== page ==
The papyrus plant was the symbol of Lower Egypt, as represented on the Narmer Palette of the first dynasty. It is often designated as the plant emblem of Lower Egypt, which, when intertwined with the plant emblem of Upper Egypt, the so-called “southern lily,” symbolized the unification of the two parts of the country. The botanical original of the southern plant has not yet been found. During the New Kingdom, papyrus and lotus flowers maintained their dominant position as floral decorations, decorative elements, and symbolic plants. From various representations, however, it is known that the Egyptians began planting a series of newly imported flowers alongside indigenous plants in the gardens of their houses and temples; these demanded intensive care, and above all good watering. Thus in New Kingdom tomb paintings of gardens, the flowers are being watered with the help of a shaduf. These scenes, the wall and floor paintings from Tell el-Amarna, and the faience wall inlays, provide information about the new flower types. For example, the cornflower (Centaurea depressa) and the red poppy (Papaver rhoeas), imported from Asia Minor or the Palestine region, can be seen for the first time. An exception is in the so-called Botanical Garden of Thutmose III in Karnak. There, foreign flowers such as arum (Arum italicum), dragonwort (Dracunculus vulgaris) and a type of iris (perhaps Iris albicans) are depicted; those plants, however, did not appear in other garden scenes, so they probably did not catch on in Egypt.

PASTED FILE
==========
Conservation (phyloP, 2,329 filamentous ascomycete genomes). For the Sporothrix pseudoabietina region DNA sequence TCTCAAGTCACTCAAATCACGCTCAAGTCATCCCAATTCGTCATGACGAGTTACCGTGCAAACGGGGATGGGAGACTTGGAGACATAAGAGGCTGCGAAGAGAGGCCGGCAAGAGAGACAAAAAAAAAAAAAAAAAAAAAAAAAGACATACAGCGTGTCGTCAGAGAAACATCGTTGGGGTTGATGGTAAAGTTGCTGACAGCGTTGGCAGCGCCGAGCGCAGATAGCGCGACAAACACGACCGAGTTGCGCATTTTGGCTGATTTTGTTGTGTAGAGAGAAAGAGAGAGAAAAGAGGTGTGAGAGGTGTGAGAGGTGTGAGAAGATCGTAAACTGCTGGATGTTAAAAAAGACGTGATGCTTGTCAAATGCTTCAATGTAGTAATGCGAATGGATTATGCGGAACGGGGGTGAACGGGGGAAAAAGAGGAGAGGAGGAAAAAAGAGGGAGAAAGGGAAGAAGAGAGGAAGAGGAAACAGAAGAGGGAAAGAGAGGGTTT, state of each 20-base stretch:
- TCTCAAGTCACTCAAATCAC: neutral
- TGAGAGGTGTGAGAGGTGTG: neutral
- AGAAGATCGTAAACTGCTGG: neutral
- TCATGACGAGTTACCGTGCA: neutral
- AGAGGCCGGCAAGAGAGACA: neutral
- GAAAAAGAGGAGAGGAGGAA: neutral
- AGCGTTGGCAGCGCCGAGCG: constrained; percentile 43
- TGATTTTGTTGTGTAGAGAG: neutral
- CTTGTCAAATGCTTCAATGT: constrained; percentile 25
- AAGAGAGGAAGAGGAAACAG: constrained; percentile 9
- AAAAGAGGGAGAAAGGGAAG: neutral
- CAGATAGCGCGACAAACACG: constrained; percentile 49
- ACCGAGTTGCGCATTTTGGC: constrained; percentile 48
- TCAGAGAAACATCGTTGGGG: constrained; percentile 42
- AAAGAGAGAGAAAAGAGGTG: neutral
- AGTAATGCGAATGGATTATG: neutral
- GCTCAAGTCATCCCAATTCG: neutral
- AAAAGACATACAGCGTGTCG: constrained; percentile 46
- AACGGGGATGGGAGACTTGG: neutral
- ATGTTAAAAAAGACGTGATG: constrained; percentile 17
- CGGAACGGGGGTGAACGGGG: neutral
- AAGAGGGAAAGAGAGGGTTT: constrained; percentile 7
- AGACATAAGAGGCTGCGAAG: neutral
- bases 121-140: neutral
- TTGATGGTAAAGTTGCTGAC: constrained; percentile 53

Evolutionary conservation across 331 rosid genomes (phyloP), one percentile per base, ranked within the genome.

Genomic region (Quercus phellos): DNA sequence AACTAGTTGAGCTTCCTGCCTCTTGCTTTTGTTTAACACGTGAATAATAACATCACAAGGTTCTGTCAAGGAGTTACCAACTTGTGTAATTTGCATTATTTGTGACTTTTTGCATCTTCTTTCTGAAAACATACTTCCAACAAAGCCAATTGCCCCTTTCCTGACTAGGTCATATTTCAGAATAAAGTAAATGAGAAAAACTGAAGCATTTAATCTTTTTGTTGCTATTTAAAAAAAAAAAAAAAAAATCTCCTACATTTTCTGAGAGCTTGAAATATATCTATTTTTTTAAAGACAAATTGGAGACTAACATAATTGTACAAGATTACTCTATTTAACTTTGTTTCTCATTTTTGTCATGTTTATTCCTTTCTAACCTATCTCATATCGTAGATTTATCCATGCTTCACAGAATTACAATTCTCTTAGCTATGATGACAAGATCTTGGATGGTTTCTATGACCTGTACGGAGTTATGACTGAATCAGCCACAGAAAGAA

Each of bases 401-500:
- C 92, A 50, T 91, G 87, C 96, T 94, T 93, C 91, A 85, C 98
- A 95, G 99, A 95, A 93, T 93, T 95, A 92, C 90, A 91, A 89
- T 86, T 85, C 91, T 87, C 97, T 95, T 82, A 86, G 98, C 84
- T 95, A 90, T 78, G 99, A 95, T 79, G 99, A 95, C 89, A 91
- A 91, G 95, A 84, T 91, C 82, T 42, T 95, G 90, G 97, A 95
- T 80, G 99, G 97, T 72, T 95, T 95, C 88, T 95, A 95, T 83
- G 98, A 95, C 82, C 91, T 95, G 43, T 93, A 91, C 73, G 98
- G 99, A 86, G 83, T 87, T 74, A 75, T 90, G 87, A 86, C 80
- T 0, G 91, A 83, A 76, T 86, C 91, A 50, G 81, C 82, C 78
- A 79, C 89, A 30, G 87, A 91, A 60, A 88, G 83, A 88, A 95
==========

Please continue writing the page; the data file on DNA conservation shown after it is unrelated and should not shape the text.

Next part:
During the eighteenth dynasty, it became the fashion to wear large collars of faience pieces, the individual elements of which were usually made in the form of flowers, leaves, or fruits. It is possible to recognize the bloom of the cornflower, a type of camomile, the white and the blue lotus, green leaf elements, and yellow fruits. Tomb paintings show that collars of the same type, made with fresh flowers, were worn at banquets. Servant girls can be seen tying these floral decorations onto the guests. Because the floral collars are usually very schematically drawn, however, only the petals of the blue and white lotus can be recognized. At Thebes, in the nineteenth dynasty tomb of Nedjemger, “Overseer of the Garden of the Ramesseum” he is depicted inspecting the manufacture of floral collars from fresh plant material. Although it may be assumed that those floral arrangements were produced in great numbers, only a few are known preserved. In the ruins of a house at Tell el-Amarna, a single such collar was found. At least six additional collars were “buried” together in a pit outside the tomb of Tutankhamun with the remains of a banquet and the embalming materials from the burial. Presumably, guests at a last burial celebration in the tomb of this pharaoh wore these collars, three of which have survived. They show us, much better than the faience models and wall paintings, how the collars were made and which plant materials were used for them. A piece of papyrus cut into the shape of a collar served as the base and was trimmed around the throat edge with linen, with which it could also be tied around the neck. Using thin strips of a palm leaf, the individual pieces of plant material were sewn onto the papyrus in rows, one above the other: the green leaves of the persea (Mimusops laurifolia) the olive tree (Olea europaea), the Egyptian willow (Salix subserrata), the pomegranate (Punica granatum), and presumably the wild celery (Apium graveolens); the colorful flowerheads or petals of the cornflower (Centaurea depressa), the bitterweed (Picris asplenioides), the blue lotus (Nymphaea coerulea), red berries from the indigenous withania nightshade (Withania somnifera), and blue, diskshaped faience beads.